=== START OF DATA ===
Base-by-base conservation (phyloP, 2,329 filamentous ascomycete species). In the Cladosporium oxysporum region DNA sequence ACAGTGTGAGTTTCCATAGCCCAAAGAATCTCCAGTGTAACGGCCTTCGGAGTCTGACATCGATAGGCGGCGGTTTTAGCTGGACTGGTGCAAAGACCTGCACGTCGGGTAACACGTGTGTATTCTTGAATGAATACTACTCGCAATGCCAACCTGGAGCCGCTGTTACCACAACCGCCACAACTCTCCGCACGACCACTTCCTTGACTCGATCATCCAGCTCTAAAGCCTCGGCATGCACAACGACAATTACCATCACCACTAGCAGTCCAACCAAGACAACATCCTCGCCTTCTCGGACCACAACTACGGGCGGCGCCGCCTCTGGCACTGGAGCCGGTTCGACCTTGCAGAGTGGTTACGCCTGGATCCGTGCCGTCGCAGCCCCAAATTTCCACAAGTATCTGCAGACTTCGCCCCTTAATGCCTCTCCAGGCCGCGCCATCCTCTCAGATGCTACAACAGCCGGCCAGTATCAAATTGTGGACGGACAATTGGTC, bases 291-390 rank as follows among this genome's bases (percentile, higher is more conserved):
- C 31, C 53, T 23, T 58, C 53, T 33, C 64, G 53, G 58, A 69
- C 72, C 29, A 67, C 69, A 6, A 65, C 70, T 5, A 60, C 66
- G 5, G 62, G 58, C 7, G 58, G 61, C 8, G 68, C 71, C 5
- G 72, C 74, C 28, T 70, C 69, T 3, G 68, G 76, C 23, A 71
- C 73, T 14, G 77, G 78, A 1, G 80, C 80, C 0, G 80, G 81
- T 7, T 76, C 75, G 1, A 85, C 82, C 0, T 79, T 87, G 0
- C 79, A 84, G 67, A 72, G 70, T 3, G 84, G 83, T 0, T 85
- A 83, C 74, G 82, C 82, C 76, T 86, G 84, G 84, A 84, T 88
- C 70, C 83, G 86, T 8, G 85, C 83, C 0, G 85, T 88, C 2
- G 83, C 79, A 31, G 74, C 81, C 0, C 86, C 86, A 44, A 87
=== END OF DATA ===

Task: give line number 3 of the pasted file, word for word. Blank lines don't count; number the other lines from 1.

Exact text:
- C 72, C 29, A 67, C 69, A 6, A 65, C 70, T 5, A 60, C 66